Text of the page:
1. //www.ncbi.nlm.nih.gov/pubmed/17929310
  2. //www.fda.gov/ucm/groups/fdagov-public/@fdagov-foods-gen/documents/document/ucm269540.pdf
  3. //www.ncbi.nlm.nih.gov/pubmed/20814335
  4. //www.ncbi.nlm.nih.gov/pubmed/17015249
  5. //www.ncbi.nlm.nih.gov/pubmed/17929310
  6. //www.ncbi.nlm.nih.gov/pubmed/18187018
  7. //www.ncbi.nlm.nih.gov/pubmed/21613575
  8. //www.ncbi.nlm.nih.gov/pubmed/19807157
  9. //www.ncbi.nlm.nih.gov/pubmed/18716159
  10. //www.ncbi.nlm.nih.gov/pubmed/21854049
  11. //www.ncbi.nlm.nih.gov/pubmed/17942826
  12. //www.reddit.com/r/Nootropics/comments/144ejk/hypomanic_modafinil_rebound/
Other Scientific Resources (Click to Expand)
  1. //www.ncbi.nlm.nih.gov/pubmed/20492220
  2. //www.ncbi.nlm.nih.gov/pubmed/14995109
  3. //www.ncbi.nlm.nih.gov/pubmed/12926863
  4. //www.ncbi.nlm.nih.gov/pubmed/19086093
  5. //www.ncbi.nlm.nih.gov/pubmed/21426922
  6. //www.ncbi.nlm.nih.gov/pubmed/19280149
  7. //www.ncbi.nlm.nih.gov/pubmed/12972097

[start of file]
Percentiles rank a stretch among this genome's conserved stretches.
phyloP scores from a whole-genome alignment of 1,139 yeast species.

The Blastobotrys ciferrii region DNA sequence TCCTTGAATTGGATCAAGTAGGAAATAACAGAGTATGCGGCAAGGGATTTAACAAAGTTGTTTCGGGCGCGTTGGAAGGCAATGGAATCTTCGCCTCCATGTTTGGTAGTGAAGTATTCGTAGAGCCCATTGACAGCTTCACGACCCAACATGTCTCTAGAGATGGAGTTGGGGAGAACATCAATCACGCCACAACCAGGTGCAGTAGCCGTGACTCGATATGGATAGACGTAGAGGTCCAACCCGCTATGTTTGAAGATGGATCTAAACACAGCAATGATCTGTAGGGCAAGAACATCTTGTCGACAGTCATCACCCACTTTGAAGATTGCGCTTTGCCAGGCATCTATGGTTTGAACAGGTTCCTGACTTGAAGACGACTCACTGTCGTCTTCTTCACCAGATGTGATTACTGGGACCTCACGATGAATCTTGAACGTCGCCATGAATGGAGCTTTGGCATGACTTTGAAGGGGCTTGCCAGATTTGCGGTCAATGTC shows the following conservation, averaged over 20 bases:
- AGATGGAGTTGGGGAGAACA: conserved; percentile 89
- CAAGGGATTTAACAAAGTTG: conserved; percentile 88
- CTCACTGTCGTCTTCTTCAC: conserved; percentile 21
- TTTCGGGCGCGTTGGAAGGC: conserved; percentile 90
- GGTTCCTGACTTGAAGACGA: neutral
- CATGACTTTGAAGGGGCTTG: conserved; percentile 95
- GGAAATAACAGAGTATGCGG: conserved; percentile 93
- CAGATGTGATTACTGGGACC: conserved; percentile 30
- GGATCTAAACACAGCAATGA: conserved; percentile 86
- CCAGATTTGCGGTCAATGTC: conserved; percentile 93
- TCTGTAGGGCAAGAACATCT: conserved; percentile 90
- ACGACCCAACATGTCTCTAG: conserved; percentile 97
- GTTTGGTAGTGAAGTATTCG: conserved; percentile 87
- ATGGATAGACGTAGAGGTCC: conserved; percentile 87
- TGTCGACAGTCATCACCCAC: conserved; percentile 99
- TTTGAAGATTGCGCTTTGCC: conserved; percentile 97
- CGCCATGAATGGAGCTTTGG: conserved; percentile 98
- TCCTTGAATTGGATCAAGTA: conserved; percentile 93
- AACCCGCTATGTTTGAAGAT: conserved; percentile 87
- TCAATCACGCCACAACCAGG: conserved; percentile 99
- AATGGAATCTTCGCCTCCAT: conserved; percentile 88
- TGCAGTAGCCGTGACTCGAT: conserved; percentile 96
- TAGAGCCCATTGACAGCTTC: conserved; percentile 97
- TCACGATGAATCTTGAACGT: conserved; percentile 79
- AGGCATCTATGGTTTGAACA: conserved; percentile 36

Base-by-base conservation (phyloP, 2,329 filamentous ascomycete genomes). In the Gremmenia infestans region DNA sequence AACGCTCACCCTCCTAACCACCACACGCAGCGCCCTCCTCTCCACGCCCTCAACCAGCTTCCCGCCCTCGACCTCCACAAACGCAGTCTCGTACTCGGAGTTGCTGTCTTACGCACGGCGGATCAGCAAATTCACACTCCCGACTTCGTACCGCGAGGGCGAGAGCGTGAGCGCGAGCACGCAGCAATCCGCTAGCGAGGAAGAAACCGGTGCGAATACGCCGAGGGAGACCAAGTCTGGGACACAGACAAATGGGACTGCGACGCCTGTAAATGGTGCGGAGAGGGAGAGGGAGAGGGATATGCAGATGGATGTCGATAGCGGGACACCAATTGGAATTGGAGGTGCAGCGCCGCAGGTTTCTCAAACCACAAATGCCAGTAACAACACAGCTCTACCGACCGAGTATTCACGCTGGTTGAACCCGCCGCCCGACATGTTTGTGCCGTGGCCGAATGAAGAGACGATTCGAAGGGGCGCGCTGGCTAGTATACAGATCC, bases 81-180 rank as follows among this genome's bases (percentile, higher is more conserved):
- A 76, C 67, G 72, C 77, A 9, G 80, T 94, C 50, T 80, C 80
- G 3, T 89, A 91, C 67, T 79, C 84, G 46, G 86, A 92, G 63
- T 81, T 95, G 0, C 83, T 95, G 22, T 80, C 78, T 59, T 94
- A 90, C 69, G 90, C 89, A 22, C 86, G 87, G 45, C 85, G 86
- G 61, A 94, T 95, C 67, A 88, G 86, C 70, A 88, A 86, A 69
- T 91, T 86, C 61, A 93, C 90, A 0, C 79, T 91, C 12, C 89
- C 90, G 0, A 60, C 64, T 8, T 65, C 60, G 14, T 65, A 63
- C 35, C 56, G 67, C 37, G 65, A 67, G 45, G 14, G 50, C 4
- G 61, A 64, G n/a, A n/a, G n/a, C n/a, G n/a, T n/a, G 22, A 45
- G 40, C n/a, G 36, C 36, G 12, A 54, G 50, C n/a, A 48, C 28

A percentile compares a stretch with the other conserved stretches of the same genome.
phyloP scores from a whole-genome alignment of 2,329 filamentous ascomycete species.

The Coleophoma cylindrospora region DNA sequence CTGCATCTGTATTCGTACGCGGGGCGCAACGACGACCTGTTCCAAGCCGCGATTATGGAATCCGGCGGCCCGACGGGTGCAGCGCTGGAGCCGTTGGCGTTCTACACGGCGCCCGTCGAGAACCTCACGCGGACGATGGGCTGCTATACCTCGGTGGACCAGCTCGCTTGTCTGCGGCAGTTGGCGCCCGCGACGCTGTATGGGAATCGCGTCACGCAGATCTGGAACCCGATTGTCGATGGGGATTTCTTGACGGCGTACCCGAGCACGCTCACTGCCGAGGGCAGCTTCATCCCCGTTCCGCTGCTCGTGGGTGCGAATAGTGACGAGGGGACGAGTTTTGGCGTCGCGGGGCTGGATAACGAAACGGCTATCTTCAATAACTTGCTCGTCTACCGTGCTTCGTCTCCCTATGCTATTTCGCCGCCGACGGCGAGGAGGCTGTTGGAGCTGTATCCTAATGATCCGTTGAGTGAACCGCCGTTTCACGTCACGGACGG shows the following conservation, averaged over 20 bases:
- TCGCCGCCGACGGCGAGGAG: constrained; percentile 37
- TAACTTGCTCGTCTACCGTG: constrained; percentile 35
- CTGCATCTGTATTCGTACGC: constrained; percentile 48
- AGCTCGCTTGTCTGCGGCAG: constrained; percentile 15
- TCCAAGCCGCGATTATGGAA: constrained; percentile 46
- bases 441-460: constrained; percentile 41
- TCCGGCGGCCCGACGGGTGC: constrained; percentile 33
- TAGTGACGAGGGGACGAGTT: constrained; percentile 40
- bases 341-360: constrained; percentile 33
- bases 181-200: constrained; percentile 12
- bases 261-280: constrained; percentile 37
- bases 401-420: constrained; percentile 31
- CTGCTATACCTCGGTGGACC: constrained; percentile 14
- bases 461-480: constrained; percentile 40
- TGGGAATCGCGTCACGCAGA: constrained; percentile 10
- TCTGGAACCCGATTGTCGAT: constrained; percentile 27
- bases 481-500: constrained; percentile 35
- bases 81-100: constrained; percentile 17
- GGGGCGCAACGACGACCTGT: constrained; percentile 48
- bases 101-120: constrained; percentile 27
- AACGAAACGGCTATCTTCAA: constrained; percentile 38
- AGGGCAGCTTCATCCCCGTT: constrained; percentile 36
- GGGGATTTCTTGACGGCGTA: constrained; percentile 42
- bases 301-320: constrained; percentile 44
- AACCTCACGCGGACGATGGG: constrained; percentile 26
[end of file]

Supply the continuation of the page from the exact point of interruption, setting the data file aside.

8. //www.ncbi.nlm.nih.gov/pubmed/20638359
  9. //www.ncbi.nlm.nih.gov/pubmed/21558570
  10. //www.ncbi.nlm.nih.gov/pubmed/18311191
  11. //www.ncbi.nlm.nih.gov/pubmed/24491483
  12. //www.ncbi.nlm.nih.gov/pubmed/21854049
  13. //www.ajcn.org/content/62/6/1276.abstract
  14. //www.ncbi.nlm.nih.gov/pubmed/23094941
  15. //journals.cambridge.org/action/displayAbstract?fromPage=online&aid=8749928
  16. //www.ncbi.nlm.nih.gov/pubmed/15487807
  17. //www.ncbi.nlm.nih.gov/pubmed/18473744
  18. //www.ncbi.nlm.nih.gov/pubmed/19020291
  19. //www.ncbi.nlm.nih.gov/pubmed/18716159
  20. //jn.nutrition.org/content/137/11/2405.abstract
  21. //www.ncbi.nlm.nih.gov/pubmed/14980703
  22. //www.ncbi.nlm.nih.gov/pubmed/11361045
  23. //jn.nutrition.org/content/138/8/1417.abstract
  24. //www.ncbi.nlm.nih.gov/pubmed/15987855
  25. //www.ncbi.nlm.nih.gov/pubmed/20140760
  26. //www.ncbi.nlm.nih.gov/pubmed/21302433
  27. //www.ncbi.nlm.nih.gov/pubmed/22384557
  28. //www.ncbi.nlm.nih.gov/pubmed/7746802
  29. //www.ncbi.nlm.nih.gov/pubmed/8576921
  30. //www.ncbi.nlm.nih.gov/pubmed/20814335